Top five songs of 2021

The year 2021 came with a lot of challenges, most notably the rampaging coronavirus pandemic. However, many of the songs were about picking yourself up, dusting yourself off, and trying again. These tracks gave us a shoulder to cry on, but also, crucially, a kick in the pants when we needed it most. They were the soundtrack to our 2021, and we have a feeling we’ll keep turning to them in better times yet to come. Here’s our top five from top online casino.

5. Taylor Swift: ‘All Too Well’ (Taylor’s Version)

When Taylor Swift announced she was re-recording her 2012 album, Red, “All Too Well” was a hotly anticipated track. The song, an achingly beautiful breakup ballad that has received cult classic status thanks to fan speculation that it’s about Swift’s split with Jake Gyllenhaal, has, in 2021, matured and grown into a 10-minute epic with new, keenly recognized lyrics that not only explores first love, but questions the imbalanced power dynamics of the relationship. The extended version is an improvement on a design that Swift has made her own over the course of her career—that is, ballads on the ins and outs of love—but with Taylor’s version of “All Too Well,” we bear witness to a woman who is reclaiming her narrative and taking up her time and space. It’s a journey that’s well worth 10 minutes.

4 – Wizkid ft Tems: ‘ Essence’

Wizkid’s massive international hit offered the best vision possible of our eternally shrinking world: at once local and global, intimate and universal. On it, the Nigerian singer, one of the most popular pop artists in Africa, embraced one of his country’s newest talents. Their performances are distinct yet seamless, joining together over a melange of Nineties American R&B, U.K. Afroswing, and percussive Nigerian Afrobeats. “Essence” hit the top of several U.S. charts in 2021 after it got a Justin Bieber remix this summer, but its reach was wide well before. “I want everyone to understand [the song],” said P2J, one of its producers, “but still understand the essence of the music is from Africa.”

3 – Caroline Polachek: ‘Bunny Is a Rider’

Who is Bunny? In Caroline Polachek’s vision, she is a figure of undeniable intrigue. Sexy and beguiling, untraceable even by satellite, she goes where she wants and is beholden to no one. You wish you were Bunny; we all do.

Casting off the gossamer avant-pop of 2019’s Pang, Polachek and producer Danny L Harle opt for a sound that is both commercial and weird: a deep, juicy bassline befitting of the Top 40, a “yoo hoo” whistle, a sample taken from Harle’s giggling baby, even marimba plinks that conjure an island vacation with Kygo. It’s a characteristic display of PC Music alum Harle’s impulse to simultaneously send-up and pay homage to popular forms, with results too deliciously crisp to read as a joke.

Meanwhile, as if recreating the slipperiness of Bunny, Polachek darts through various images (blazing fireworks, a wet palette, a cut check), never resting long enough for you to grasp what’s next. She enters a new dimension in the chorus, switching from narrator to first-person, trading a Drake-like rhythmic delivery for her usual lithe, crystalline singing. She may be channeling the want to be immaterial, the ability to evaporate like a wisp of smoke, but when she sings “I’m so nonphysical,” it comes with embodied longing, as if she’s aching for touch. The thrill of the song is wrapped up in how it skirts any pressure to lay out its intentions, how it moves at its own whims. Bunny keeps you guessing.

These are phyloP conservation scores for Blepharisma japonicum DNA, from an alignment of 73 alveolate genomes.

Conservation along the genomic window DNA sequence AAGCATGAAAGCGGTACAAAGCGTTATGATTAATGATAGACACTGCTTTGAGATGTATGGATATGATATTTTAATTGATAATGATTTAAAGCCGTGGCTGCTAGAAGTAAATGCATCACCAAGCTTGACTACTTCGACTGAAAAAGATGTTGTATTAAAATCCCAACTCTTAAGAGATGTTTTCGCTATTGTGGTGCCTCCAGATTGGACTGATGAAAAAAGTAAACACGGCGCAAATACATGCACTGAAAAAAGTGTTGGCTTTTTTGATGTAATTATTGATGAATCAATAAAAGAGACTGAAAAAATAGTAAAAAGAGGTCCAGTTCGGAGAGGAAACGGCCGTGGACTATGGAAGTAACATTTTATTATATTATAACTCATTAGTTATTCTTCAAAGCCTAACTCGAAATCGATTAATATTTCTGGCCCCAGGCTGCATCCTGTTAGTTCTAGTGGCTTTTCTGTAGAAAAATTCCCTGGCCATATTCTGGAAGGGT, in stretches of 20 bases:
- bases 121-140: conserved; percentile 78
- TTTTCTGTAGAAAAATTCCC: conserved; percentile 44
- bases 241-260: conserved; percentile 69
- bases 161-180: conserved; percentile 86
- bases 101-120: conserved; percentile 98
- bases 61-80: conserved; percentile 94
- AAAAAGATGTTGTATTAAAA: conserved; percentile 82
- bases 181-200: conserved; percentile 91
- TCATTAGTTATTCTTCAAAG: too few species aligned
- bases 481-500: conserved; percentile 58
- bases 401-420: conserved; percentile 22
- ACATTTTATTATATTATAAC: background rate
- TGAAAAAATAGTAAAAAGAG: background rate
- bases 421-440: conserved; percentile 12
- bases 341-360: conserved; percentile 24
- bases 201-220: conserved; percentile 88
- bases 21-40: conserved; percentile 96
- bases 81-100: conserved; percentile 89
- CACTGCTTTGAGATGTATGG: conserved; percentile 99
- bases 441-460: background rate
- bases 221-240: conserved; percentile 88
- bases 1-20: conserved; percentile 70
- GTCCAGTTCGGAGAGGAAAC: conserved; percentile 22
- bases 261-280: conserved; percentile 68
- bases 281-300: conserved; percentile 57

2 -Olivia Rodrigo: ‘Good 4 U’

In early 2021, a little-known singer-songwriter called Olivia Rodrigo became the most talked about teen on the planet. Her stunning debut single ‘Drivers License’ came – almost out of nowhere – to conquer; topping the UK chart for nine weeks and breaking countless records along the way. Far from a one-hit wonder, Rodrigo’s debut album ‘Sour’ (released in May) was a veritable treasure trove of tunes, ranging from the emotive stripped-back moments (‘1 Step Forward, 3 Steps Back’), to alt-rock indebted stompers (‘Brutal’). This is a song many users on meilleur casino en ligne listen to while playing games this year.

It’s ‘Good 4 U’ that really stood out, though. The ferocious tune that saw Rodrigo eye-roll “Well, good for you, you look happy and healthy” over thrashing instrumentals is a killer. “We wanted to take an early 2000s pop-punk song and sort of twist it and find a way to make it 2021,” Rodrigo told NME earlier this year in her cover story – a brief she more than fulfilled on the Dan Nigro-assisted tune. Not just setting the standard for the joyous nostalgia-embracing pop-punk sound that’s dominated the mainstream in 2021, it’s a masterclass in songwriting, matching a real rock earworm with Rodrigo’s brilliant, pithy lyrics.

1 – Farruko – ‘Pepas’

No song better captured the supreme ecstasy of re-emerging in the world after a long year of social distancing than the exhilarating, exuberant “Pepas,” from the Puerto Rican artist Farruko. The dance track, which relies on an intoxicating reggaeton beat and an energizing shot of guaracha (an offshoot of Latin America’s tribal house music), begins with slow crooning before devolving into a triumphant chorus, spiked with a healthy dose of EDM. The ecstatic appeal of “Pepas” has propelled Farruko to the top charts, but its true effect can be felt in the instant burst of energy it summons when it’s blasted out of the window of a car driving by or played on a packed dance floor.